Iverson Highlights Baritone Power at New York’s Smalls

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Ethan Iverson (seen here in a press photo) performed with trademark power and accuracy at Smalls Jazz Club in New York on March 19

(Photo: Courtesy of the artist)

Right from the outset, the presence of a baritone saxophone as this combo’s dominant horn did much to imprint a strong feeling of individuality to the Ethan Iverson Quartet’s late-night session at Smalls on March 18.

This basement club in New York City’s Greenwich Village is one of the prime haunts for jazz acolytes, curious tourists, musicians and casual observers alike.

Nowadays, it seems that the club feels is reaching critical mass, with a surging flow of attendees frequently leading to a “House Full” sign at the top of the stairs. Perhaps this is due to Smalls’ excellent atmosphere and informal setting, with a concentration on music and drinking (but no food served, and therefore no tables).

One of the most hardcore regulars at Smalls is pianist Ethan Iverson, one third of famed trio The Bad Plus, and a noted jazz omnivore. His own quartet is a vehicle for more traditional manifestations of the music, and its performance on this night was a distinct demonstration of power and accuracy.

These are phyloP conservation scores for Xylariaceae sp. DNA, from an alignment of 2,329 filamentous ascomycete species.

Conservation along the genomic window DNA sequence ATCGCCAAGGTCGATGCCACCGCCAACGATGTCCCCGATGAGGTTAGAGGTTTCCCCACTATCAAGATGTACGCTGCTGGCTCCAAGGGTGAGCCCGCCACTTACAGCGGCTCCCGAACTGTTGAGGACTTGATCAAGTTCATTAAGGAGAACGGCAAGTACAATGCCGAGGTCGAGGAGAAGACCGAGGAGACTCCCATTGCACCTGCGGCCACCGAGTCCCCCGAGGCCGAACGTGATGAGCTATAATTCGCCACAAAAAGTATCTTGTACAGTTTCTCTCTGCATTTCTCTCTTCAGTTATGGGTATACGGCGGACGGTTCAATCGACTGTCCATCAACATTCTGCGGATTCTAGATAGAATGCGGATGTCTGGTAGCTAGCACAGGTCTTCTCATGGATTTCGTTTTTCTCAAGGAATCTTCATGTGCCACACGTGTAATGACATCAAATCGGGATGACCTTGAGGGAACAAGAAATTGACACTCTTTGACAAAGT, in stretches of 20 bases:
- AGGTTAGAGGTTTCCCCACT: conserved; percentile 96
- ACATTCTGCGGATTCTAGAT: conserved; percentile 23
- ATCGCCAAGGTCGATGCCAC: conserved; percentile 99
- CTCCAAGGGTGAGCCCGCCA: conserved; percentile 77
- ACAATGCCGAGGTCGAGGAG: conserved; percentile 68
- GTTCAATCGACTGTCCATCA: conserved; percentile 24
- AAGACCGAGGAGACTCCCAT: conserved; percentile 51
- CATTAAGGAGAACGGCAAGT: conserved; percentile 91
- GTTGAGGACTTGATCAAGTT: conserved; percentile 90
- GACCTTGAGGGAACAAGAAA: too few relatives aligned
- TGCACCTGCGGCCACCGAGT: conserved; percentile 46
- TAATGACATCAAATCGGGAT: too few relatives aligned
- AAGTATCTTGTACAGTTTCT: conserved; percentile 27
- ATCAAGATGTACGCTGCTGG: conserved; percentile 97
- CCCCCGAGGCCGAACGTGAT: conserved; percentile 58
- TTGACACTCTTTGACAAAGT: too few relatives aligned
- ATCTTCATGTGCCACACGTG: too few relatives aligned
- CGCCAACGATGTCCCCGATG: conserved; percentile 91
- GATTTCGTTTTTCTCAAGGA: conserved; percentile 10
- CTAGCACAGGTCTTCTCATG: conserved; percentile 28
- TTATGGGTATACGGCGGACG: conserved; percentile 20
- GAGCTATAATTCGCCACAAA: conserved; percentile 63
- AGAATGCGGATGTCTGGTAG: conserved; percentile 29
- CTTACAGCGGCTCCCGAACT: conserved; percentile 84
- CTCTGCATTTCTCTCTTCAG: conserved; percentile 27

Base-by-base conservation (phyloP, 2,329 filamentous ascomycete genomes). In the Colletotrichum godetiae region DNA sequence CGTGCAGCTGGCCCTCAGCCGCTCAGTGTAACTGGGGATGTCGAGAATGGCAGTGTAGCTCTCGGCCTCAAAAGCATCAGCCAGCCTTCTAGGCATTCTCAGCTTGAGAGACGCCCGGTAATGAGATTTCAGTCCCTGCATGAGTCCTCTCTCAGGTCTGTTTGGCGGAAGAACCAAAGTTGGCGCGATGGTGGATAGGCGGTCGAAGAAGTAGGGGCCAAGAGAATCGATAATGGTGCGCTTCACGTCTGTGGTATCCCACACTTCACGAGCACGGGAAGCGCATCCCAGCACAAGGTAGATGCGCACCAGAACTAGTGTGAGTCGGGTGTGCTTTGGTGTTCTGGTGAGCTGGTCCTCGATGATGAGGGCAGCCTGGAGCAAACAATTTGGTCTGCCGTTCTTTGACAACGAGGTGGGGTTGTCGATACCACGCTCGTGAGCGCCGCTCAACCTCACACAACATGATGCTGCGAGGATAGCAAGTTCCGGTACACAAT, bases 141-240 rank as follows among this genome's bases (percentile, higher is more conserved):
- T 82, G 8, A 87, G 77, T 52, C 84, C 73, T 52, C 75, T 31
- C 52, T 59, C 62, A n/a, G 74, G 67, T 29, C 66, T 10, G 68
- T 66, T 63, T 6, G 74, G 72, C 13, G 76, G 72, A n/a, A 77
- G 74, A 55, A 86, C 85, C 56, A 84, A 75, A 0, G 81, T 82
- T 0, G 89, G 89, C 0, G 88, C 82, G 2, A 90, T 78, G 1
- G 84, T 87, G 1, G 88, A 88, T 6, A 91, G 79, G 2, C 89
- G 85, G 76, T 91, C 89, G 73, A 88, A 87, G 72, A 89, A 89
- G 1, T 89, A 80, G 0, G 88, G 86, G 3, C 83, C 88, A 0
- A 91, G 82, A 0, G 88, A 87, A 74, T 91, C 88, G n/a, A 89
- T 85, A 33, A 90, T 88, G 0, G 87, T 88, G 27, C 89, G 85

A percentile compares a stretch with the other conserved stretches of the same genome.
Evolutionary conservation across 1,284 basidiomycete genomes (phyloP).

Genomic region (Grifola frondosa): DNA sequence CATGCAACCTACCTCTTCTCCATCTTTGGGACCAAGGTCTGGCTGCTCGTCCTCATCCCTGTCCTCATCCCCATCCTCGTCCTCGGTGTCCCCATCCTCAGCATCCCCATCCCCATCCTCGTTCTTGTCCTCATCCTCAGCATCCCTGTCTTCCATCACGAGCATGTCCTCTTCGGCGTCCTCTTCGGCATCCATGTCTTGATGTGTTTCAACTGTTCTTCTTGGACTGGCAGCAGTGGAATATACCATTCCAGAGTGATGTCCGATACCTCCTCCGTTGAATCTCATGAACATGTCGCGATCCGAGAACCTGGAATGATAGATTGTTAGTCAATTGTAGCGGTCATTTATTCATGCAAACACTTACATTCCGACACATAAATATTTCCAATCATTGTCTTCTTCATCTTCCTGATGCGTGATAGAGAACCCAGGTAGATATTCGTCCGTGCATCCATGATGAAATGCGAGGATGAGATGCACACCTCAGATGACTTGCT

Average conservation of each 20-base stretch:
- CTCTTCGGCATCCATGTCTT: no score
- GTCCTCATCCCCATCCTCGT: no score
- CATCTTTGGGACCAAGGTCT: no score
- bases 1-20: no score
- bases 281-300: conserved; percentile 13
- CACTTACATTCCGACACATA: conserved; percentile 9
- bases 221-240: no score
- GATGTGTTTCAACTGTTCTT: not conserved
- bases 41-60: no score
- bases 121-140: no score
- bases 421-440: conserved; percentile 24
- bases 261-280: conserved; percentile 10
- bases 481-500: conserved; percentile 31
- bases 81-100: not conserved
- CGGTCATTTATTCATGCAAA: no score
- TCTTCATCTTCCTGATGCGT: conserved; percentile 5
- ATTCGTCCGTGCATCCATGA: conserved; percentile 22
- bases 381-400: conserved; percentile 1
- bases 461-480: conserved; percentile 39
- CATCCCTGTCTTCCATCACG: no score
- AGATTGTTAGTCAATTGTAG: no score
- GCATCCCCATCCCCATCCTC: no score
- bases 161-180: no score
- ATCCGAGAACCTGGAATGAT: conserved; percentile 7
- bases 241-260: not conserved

Iverson’s frontline partner in the night’s proceedings was saxophonist Dayna Stephens, and the lineup was completed by bassist David “Happy” Williams and drummer Eric McPherson.

Stephens played tenor on the first few numbers, but soon graduated to the baritone sax for the bulk of the two sets. At this point, the sound of the band was completely transformed, its bassy reaches delving into denser, deeper regions.

Cedar Walton’s “Firm Roots” was a standout, with Iverson’s quicksilver splashes attaining an almost ragtime state. McPherson’s sticks skittered and skipped around his leader’s dancing flow. Stephens, on baritone, sounded tougher and lower than ever.

Iverson’s solo here initially suggested a bluesy improvisation, but ventured into a characteristically wayward direction, accruing touches of Monk and frissons of gospel.

As a soloist, Stephens made skips and jumps in his phrasing—boldly repeating, trilling and fluttering his lines. All the while, he had his eyes on the audience, darting from side-to-side, taking note of their responses, and doubtless letting these guide the path of his musical declamations.

Meanwhile, Iverson made space between his faster clusters, enunciating carefully, while Williams engaged in subtle interplay with McPherson. At one point, Iverson sat casually side-saddle on his bench, embellishing a baritone solo with a strategic sparseness.

This quartet aspect of Iverson’s playing was completely different to that heard with The Bad Plus. Here, he was nestled firmly within the jazz lineage. As the second set peaked, the pace became frenetic, with Stephens gushing on tenor, a drum solo arriving close to the finish, with McPherson making a masterfully slow build-up of rotary dexterity.

At Smalls, the concerts are streamed and recorded for posterity on the SmallsLive website, a revolutionary subscription initiative that’s steadily documenting every single gig, as well as remunerating the artists from a collective, mathematically-divided pool.



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